Students, faculty and staff celebrated the culmination of CSUN’s Black History Month with a festive gala, Feb. 28 in the University Student Union’s Northridge Center. The party, complete with dinner and a talent show, capped more than a dozen programs throughout the month, highlighting the contributions of Black Americans and African Americans.

Gala tables were decorated with vibrant batik prints and strewn with buttons with quotes from famous Black leaders. Brightly colored balloons decorated the room and posters focused on famous acts of resistance — the theme of this year’s Black History Month. CSUN President Erika D. Beck gave an opening address, noting the very appropriate theme for Northridge.

“Since the 1960s, students here at Cal State Northridge have been engaged in being part of the solution by resisting the status quo. By resisting underrepresentation, resisting marginalization, resisting exclusion and demanding change,” Beck said.

She noted the protests on campus more than 50 years ago, known as “The Storm at Valley State,” that led to significant changes on campus — including the creation of what is now known as Africana Studies, as well as Chicana/o Studies and expansion of the Educational Opportunity Program (EOP).

“We have a lot more work to do,” Beck said, “and I am tremendously grateful to be part of this academic community, joined by all of you, the leaders we need to co-create a future where everyone has the opportunity to thrive. Together, we stand unwavering in our commitment to accelerating authentic equity across every dimension of identity and lived experience.”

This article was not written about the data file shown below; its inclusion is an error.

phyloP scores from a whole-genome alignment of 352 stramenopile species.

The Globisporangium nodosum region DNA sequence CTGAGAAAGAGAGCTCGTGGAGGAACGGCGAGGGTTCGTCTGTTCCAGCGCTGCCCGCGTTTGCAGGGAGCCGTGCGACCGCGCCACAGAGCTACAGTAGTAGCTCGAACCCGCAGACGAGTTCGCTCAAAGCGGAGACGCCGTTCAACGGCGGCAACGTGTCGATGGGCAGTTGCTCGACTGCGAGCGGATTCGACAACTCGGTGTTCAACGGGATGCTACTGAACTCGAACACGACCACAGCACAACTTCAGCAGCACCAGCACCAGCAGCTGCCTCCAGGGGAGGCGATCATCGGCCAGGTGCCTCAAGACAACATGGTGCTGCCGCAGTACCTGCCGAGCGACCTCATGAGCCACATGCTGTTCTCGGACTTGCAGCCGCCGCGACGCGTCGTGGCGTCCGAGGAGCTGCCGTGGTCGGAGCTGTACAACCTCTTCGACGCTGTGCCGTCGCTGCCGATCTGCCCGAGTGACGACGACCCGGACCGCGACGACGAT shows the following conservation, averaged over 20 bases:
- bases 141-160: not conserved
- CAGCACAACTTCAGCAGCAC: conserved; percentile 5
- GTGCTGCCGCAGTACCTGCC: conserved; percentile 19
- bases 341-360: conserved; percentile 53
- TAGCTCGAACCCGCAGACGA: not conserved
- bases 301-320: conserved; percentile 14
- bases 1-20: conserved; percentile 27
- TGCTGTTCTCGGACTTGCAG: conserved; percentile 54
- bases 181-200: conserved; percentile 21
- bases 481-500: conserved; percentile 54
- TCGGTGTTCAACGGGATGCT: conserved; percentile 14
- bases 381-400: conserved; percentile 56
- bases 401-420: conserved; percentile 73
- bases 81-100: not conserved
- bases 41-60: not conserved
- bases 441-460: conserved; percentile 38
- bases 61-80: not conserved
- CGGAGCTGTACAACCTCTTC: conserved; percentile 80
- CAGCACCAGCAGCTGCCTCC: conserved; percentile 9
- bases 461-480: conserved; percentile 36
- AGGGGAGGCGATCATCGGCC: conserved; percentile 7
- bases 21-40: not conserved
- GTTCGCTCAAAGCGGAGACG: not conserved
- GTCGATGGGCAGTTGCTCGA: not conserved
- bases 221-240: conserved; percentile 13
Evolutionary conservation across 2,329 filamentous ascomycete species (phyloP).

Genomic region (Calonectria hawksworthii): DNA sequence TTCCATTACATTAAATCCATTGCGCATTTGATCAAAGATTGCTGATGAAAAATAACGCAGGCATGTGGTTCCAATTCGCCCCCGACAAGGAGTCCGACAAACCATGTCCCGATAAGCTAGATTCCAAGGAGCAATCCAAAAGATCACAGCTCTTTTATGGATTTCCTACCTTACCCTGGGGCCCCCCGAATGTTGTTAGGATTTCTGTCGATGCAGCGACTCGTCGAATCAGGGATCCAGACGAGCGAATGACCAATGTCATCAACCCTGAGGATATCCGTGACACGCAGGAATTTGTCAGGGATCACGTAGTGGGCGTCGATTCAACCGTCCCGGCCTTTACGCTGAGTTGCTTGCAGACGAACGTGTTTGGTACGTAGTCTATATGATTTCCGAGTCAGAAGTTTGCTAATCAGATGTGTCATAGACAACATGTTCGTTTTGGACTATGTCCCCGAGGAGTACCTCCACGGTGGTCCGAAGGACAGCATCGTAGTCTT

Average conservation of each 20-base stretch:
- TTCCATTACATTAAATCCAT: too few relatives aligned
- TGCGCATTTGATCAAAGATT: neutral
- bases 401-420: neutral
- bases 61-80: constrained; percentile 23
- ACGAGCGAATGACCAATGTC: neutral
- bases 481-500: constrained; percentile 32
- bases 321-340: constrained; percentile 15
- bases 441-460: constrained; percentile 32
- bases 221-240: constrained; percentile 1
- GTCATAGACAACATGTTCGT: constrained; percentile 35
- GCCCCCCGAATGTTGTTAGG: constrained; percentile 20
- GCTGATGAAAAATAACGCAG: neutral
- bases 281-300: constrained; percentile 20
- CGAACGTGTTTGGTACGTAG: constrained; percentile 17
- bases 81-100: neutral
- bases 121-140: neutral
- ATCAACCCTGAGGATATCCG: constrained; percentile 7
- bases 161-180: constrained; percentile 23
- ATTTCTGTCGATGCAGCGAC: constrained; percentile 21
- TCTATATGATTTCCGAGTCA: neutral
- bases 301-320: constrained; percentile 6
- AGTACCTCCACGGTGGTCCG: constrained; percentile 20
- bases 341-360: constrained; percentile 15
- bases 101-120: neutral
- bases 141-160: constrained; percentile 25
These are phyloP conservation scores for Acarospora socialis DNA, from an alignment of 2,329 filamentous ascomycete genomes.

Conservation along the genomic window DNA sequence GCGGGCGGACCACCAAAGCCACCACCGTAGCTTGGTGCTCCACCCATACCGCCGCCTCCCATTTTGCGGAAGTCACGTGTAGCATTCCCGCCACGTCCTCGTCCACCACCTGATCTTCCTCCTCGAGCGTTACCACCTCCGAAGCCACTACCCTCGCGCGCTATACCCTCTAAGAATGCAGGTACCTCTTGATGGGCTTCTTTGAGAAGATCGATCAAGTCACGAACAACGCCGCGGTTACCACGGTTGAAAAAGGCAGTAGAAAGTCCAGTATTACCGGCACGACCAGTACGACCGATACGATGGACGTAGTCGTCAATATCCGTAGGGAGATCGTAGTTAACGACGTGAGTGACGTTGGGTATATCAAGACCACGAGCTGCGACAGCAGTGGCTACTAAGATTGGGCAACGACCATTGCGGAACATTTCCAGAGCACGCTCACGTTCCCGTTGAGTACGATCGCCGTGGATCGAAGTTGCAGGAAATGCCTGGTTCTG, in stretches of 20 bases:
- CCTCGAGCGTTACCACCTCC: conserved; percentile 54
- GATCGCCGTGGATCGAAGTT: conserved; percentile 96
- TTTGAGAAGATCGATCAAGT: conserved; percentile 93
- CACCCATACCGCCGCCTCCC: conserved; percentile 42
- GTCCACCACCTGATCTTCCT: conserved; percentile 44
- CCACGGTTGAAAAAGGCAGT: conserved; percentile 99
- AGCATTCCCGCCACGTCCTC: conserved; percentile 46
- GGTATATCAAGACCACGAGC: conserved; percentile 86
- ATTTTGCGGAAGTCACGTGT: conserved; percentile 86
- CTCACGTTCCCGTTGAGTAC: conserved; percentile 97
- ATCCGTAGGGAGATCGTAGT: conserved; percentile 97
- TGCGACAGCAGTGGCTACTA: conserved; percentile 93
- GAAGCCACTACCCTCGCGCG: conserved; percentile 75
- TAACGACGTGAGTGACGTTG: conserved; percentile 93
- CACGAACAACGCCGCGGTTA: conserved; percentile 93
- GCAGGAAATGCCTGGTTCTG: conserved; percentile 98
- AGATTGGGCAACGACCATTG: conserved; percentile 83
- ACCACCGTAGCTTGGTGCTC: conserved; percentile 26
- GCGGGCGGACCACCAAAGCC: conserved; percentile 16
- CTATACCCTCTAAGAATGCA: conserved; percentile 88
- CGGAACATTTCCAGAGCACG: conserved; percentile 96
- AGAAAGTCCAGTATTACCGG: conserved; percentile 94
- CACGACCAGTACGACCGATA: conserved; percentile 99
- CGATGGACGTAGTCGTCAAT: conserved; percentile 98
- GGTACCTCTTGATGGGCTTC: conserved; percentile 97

A talent show featuring singing and spoken-word performances by students, faculty and alumni was a highlight of the evening. Ellisa McKissic, a graduating senior in cinema and television arts, served as one of the student emcees. She told the audience how much she appreciates the sense of community created by the faculty and staff in the Department of Africana Studies.

“I’m appreciating how much it takes to actually matriculate all the way through and how much support, guidance and love that all of us are getting from the Africana Studies department,” McKissic said.

Campus events celebrating Black History Month included film screenings, musical performances and lectures, as well as moderated discussions with Pulitzer Prize-winning New York Times reporter Nikole Hannah-Jones and hip-hop pioneer Grandmaster Melle Mel.

Departments, student organizations and clubs across campus organized the events in honor of Black History Month, said Marquita Gammage, Africana Studies department chair. Black history, she said, should be taught all year long.

“It’s a great opportunity to learn American history, world history, and to really understand African Americans and African people’s contributions to the world, because Black history is world history,” Gammage said.

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